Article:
The Things They Carried
O'Brien claims that The Things They Carried isn't about war, it's about peace, but let's face it: the book is mainly set in a war zone during the Vietnam War. Peace stands out in relief against the war as we read. The warfare in the book isn't about tactics or violence or heroics. War is made up of boredom interspersed with moments of sheer terror. Other than that, it's mainly the backdrop against which the soldiers live their lives. As a backdrop, it can be horrible and gory, or it can be exhilarating and funny. O'Brien emphasizes that it's impossible to make generalizations about what war "is."
Questions About Warfare: The Vietnam War
- What is war, according to Tim O'Brien? Try to sum it up in one sentence. How does O'Brien complicate the idea of war?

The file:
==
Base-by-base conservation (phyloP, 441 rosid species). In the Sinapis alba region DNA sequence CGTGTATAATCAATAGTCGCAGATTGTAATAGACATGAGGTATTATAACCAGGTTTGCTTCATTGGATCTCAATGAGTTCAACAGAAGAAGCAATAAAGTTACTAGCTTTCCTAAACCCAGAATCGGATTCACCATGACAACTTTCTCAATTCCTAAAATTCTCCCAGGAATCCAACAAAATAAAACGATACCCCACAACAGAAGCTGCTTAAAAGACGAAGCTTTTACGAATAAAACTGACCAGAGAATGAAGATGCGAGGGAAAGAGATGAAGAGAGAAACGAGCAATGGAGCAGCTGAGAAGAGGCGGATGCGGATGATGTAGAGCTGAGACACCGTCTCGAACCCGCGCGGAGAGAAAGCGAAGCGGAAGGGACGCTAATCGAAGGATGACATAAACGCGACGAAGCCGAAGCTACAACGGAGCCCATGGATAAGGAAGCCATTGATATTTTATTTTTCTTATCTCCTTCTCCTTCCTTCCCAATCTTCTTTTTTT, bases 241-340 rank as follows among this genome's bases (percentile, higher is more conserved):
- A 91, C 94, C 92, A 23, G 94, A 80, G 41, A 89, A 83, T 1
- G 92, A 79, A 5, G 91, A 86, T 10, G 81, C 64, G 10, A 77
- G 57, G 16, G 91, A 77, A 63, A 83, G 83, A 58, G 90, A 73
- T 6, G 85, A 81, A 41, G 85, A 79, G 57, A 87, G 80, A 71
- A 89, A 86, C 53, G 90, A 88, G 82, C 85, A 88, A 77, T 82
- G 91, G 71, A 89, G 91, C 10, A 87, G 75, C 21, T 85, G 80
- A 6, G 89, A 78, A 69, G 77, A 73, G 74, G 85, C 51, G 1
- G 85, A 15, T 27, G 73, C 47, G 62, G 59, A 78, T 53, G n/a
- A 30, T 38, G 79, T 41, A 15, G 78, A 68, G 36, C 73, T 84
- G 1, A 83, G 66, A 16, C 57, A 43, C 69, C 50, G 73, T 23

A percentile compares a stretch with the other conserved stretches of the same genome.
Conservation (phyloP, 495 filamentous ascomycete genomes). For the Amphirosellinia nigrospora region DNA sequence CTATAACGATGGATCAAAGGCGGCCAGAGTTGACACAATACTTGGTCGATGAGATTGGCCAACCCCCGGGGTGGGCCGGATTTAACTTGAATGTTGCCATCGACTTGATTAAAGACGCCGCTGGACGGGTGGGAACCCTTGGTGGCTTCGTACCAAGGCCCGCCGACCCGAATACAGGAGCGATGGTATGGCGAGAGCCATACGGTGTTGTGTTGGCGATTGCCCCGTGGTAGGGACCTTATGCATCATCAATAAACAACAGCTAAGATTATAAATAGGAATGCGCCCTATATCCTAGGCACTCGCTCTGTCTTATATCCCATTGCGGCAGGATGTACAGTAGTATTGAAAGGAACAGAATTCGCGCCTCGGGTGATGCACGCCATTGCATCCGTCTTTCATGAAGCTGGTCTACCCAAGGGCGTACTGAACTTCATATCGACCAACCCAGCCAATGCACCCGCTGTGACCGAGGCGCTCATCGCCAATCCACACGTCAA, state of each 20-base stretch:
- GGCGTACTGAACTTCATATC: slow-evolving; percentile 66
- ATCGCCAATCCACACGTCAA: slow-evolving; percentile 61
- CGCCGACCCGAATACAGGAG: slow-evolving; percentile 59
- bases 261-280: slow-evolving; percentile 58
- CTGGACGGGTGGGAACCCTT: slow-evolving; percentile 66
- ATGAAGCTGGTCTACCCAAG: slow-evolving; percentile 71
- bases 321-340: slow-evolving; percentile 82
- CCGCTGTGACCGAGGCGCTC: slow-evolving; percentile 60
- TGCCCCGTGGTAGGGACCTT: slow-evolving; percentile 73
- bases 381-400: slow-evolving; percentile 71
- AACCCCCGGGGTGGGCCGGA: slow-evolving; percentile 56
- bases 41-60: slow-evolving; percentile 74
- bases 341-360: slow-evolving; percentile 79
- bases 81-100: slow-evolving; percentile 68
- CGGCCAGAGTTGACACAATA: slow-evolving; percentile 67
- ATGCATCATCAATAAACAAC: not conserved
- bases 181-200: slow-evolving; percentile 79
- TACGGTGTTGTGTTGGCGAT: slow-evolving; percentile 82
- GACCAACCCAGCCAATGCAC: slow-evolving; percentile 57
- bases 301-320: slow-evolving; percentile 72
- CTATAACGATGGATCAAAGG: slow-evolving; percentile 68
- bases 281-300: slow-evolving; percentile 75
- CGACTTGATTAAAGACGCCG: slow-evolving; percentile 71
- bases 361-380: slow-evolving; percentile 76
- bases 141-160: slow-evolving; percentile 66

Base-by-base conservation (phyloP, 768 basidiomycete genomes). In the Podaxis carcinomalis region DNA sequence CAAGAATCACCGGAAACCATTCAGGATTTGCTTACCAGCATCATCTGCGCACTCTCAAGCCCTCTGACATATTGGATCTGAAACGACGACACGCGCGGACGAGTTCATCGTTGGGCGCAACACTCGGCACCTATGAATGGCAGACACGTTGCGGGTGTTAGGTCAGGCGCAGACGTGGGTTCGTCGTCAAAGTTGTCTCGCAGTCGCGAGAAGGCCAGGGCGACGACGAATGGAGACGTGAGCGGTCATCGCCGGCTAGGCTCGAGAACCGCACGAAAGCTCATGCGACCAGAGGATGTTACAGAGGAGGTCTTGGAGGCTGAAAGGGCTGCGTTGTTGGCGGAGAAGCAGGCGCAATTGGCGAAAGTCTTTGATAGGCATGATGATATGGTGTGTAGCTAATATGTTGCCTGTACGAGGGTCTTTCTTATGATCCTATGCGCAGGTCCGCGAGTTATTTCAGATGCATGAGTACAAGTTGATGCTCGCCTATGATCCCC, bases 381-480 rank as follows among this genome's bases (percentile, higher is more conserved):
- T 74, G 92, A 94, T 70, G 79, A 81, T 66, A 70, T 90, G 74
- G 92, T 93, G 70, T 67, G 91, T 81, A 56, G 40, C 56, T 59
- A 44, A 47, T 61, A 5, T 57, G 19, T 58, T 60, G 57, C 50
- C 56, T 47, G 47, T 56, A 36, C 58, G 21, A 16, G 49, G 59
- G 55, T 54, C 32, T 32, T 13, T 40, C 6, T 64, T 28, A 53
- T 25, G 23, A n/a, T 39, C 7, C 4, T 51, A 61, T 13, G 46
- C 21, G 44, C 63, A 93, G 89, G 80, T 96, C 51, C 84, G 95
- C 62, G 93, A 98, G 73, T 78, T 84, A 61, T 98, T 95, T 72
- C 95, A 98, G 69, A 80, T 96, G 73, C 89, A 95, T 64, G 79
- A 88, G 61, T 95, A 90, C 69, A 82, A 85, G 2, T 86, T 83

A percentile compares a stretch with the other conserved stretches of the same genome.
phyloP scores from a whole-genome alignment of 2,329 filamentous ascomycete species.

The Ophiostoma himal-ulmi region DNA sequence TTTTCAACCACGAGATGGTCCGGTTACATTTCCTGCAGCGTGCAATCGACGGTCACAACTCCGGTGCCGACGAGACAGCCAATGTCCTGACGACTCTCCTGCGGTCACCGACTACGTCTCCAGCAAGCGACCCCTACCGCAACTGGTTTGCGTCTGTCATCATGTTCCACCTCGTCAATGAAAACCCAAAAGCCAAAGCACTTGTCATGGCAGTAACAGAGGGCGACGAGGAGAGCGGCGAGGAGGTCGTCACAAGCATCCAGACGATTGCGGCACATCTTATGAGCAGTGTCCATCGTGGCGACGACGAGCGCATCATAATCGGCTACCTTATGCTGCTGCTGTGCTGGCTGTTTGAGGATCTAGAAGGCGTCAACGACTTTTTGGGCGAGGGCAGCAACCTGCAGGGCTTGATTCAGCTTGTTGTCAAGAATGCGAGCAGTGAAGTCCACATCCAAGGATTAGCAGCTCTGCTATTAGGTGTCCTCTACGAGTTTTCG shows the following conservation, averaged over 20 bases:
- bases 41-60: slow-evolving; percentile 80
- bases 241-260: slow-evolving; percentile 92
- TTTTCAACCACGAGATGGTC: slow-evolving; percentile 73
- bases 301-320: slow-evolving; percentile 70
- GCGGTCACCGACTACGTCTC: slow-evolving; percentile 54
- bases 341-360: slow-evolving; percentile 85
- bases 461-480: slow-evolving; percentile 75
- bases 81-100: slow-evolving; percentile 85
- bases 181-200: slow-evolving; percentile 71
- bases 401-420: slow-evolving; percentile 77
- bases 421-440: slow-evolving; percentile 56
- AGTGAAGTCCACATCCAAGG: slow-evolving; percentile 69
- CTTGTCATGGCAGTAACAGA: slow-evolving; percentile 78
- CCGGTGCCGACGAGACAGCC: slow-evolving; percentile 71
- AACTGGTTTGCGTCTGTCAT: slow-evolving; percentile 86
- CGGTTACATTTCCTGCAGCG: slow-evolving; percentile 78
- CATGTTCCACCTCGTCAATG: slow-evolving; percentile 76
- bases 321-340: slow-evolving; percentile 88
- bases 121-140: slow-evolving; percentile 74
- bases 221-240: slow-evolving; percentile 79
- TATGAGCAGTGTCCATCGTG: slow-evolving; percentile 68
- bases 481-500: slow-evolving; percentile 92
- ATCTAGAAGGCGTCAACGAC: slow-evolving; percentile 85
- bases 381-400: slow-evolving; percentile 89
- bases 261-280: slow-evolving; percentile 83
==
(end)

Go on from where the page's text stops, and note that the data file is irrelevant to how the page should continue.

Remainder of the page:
- Which symbols and images does O'Brien use to communicate the effect of war on soldiers? What's the nature of that effect?
- Can civilians ever understand war? What is O'Brien's take on this? How can you tell? Do you agree? Why or why not?
Chew on This
In The Things They Carried, the Vietnam War is a thing of horror that has made American decency twisted and dirty, a mockery of what it once was.
By refusing to generalize about war, O'Brien enriches civilians' understanding of it, pushing us to think beyond such trite sayings as "war is hell."